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Icons of EE: Rento Wolter Hendrik Hofstede Crull

As the last edition of ‘Icons of Electrical Engineering’ crossed the Atlantic into London through the efforts of Sebastian Ziani de Ferranti, you might have a clue of where we’re headed. Inspired by the Oyfo Technology Museum based in the old Hazemeijer factory in Hengelo I visited some time ago, it is time to discover the local engineers that were at the foundation of powering our dearest Twente.

Born in 1863, Rento Crull was a Dutchman contemporary to icons as Ferranti (1864). In his younger years, he was described as a stubborn kid, climbing on roofs if he could not have things his way. He was kicked out of high school for skipping school and insufficient marks and started working in metalworking, followed by a machine factory in Borne. He comes into contact with early electrical machines and his curiosity is sparked.

Figure 1: Hofstede Crull as of 1894.

Figure 1: Hofstede Crull as of 1894.

He follows courses at the ‘Technicum Mittweida’, but had a hard time going after the money he needed for studying. His fathers inheritance, who had died shortly after Rento was born, seemed hard to claim. He stopped his study and instead attended the colleges by Wilhelm Kohlrausch, a renowned professor at the technical university in Hannover. He did not have the money to officially get his degree but did learn a whole lot from following the courses.

Unfortunately, there is very little documentation on the following period of his life. He appeared in the reports to a minister written by Professor Snijders from the ‘Polytechnic school’ in Delft.

Obviously, by the time of the ‘International Electrical Engineering Exhibition’ (1891), located in Frankfurt am Main, Snijders’ interest in electrical engineering had already taken off. He attended a presentation from Hofstede Crull about the advances made by American company ‘Thomson-Houston Electric Company’ about which he reported to one of the governments ministers. Hofstede Crull must have worked at the Thomson-Houston branch in Hamburg. Soon enough, he moved to the United States.

General Electric Company, under the lead of Thomas Edison, fused with Thomson-Houston Electric Company. This gave access to a lot of experience and patents for Hofstede Crull to learn from. Most likely, he met with Edison as he describes him in a local newspaper:

“Edisons power was industrializing invention. He had a forward looking spirit: There is future in it, let me invent it. He would enable all his personnel to realize the invention he envisioned. “

Hofstede Crull returned to Europe in 1894. He started an electrical engineering office in Borne for the Körting brothers he had been introduced to in his time studying in Germany.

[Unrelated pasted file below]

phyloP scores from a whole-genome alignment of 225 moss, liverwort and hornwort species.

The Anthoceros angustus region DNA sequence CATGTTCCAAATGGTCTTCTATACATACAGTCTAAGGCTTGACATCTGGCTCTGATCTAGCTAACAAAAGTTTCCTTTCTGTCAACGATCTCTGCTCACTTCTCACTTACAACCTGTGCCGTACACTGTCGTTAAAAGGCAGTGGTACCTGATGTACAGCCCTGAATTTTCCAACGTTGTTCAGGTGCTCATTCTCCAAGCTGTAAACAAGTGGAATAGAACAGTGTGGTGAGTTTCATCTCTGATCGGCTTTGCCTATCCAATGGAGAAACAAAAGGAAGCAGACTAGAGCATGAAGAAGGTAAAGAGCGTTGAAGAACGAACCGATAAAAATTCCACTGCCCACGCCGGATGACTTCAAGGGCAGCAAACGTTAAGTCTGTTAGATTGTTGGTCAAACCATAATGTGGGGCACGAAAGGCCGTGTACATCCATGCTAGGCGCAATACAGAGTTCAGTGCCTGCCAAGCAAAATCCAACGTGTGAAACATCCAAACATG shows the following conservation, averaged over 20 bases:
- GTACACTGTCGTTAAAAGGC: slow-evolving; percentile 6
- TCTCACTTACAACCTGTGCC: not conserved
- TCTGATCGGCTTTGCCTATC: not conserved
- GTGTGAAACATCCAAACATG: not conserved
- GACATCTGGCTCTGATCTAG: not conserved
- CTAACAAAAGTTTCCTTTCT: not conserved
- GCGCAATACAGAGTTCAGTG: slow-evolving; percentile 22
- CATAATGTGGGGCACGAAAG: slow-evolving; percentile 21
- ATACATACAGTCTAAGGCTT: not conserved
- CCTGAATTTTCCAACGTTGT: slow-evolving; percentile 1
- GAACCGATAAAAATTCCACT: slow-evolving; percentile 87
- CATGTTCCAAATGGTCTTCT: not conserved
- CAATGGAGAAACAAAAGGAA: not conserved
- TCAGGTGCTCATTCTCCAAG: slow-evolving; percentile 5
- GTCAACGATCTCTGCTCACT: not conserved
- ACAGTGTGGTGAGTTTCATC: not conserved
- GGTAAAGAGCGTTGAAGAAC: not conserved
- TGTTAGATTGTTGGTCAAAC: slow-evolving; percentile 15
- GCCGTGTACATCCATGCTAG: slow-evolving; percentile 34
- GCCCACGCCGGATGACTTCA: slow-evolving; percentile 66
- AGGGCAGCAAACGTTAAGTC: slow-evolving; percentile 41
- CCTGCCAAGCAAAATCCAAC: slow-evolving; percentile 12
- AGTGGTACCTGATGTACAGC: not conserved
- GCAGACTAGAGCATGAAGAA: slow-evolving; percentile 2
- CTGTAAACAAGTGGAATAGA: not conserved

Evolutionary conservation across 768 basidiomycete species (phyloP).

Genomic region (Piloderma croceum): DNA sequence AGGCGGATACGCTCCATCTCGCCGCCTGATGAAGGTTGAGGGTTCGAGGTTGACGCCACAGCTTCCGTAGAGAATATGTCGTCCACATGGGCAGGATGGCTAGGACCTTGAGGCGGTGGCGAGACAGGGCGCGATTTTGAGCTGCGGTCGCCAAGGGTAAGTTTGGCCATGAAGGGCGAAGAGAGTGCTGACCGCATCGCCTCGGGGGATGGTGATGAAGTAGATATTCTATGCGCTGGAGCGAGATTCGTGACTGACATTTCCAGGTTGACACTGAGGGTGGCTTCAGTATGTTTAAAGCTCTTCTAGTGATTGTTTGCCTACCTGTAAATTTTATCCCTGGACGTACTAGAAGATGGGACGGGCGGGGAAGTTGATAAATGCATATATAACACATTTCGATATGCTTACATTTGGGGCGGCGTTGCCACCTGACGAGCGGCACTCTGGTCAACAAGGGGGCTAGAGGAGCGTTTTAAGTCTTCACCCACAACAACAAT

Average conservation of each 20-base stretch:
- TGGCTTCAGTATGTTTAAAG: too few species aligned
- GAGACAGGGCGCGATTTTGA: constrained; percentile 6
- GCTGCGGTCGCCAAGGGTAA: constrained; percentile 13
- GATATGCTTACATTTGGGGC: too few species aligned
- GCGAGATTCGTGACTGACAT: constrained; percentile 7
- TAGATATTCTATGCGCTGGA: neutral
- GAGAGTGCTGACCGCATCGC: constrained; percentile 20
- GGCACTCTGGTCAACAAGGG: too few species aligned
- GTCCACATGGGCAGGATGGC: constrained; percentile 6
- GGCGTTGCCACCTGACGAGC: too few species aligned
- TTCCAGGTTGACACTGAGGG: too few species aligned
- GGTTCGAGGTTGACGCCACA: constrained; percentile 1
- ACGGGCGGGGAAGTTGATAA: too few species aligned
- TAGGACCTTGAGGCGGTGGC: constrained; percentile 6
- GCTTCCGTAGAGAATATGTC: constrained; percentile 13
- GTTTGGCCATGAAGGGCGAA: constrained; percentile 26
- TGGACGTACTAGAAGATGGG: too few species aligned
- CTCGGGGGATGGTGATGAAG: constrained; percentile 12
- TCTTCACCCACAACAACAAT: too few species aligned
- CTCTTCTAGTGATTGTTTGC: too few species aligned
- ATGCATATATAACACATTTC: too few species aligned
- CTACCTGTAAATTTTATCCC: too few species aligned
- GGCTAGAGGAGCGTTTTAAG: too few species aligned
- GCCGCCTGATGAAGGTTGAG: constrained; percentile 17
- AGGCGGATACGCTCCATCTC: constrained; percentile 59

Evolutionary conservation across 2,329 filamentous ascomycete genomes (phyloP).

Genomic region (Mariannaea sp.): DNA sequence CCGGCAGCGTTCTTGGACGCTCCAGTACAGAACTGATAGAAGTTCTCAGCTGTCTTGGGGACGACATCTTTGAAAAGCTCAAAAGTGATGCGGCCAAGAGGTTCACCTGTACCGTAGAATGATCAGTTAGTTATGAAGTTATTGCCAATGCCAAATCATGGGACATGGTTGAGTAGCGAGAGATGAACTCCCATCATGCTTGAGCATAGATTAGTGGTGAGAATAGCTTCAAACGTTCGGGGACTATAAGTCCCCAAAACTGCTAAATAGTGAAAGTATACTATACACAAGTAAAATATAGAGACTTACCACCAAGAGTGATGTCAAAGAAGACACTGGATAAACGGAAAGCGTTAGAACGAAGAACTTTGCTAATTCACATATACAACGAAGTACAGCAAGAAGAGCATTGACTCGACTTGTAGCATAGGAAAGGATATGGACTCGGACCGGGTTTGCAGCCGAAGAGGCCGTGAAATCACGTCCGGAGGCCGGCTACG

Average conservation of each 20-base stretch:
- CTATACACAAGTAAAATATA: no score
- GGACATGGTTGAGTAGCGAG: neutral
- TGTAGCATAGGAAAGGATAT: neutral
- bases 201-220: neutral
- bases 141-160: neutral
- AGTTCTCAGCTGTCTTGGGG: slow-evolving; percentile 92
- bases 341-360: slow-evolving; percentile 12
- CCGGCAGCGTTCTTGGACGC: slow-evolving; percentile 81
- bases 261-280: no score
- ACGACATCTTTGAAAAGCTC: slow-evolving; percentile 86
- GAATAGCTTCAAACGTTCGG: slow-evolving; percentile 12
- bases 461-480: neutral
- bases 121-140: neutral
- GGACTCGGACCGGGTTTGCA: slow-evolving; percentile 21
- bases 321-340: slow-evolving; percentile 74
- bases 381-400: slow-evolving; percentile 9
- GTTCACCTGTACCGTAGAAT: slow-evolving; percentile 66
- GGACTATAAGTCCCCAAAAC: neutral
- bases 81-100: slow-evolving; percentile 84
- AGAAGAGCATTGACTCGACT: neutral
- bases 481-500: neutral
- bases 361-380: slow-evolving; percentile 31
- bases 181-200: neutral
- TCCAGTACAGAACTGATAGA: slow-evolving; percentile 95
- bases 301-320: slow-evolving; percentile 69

Figure 2: An advertisement in the Provinciale Overijsselsche en Zwolsche Courant, offering all the available goods they could supply.

Figure 2: An advertisement in the Provinciale Overijsselsche en Zwolsche Courant, offering all the available goods they could supply.

Powering the country

The Kinderdijk in Alblasserdam was the very first place in the Netherlands where a public power plant was built in 1886 by Willem Benjamin Smit. In 1894, when the municipality of Borne signed with Hofstede Crull, it really was the first power plant that was built outside of a large city, which required a substantially different design.

The first electricity was supplied in August of 1896. This plant featured a Cornwall boiler, built by Stork in Hengelo, a steam turbine from Gustav De Laval imported from Sweden that powered a German Lahmeyer DC dynamo of 2 x 110V.

Figure 3: A picture of a dynamo comparable to the ones that would have been used in the plant in Borne.

Figure 3: A picture of a dynamo comparable to the ones that would have been used in the plant in Borne.

This is why the international experience of Hofstede Crull was essential to the project; there was very little options in the Netherlands for the specific needs that the project required. Also, as the Current War was still raging on in 1896, it is obvious that Hofstede Crull took Edison’s side as he worked for the General Electric Company during his time in the United States, although it could have made more sense to use an AC dynamo in the less urban surroundings of Borne.

When Hofstede Crull started a similar project in Terborg in 1898, he had to switch to AC as the plant would be located 2 km from the town the electricity was needed. As the majority of engineers around that time also recognised that it was most beneficial to have an as big as possible power delivery area through the use of AC plants, Hofstede Crull was quick to follow.

The Twentsch Central-station for electrical power Supply (TCS)

In 1899, the chief of the national railway service (called “Dufour” back then) asked Hofstede Crull if he could supply electricity from Borne to power the new train station in Hengelo. It would be another risk for the Bornish, unsuccessful plant, if they could not live up to this new contract.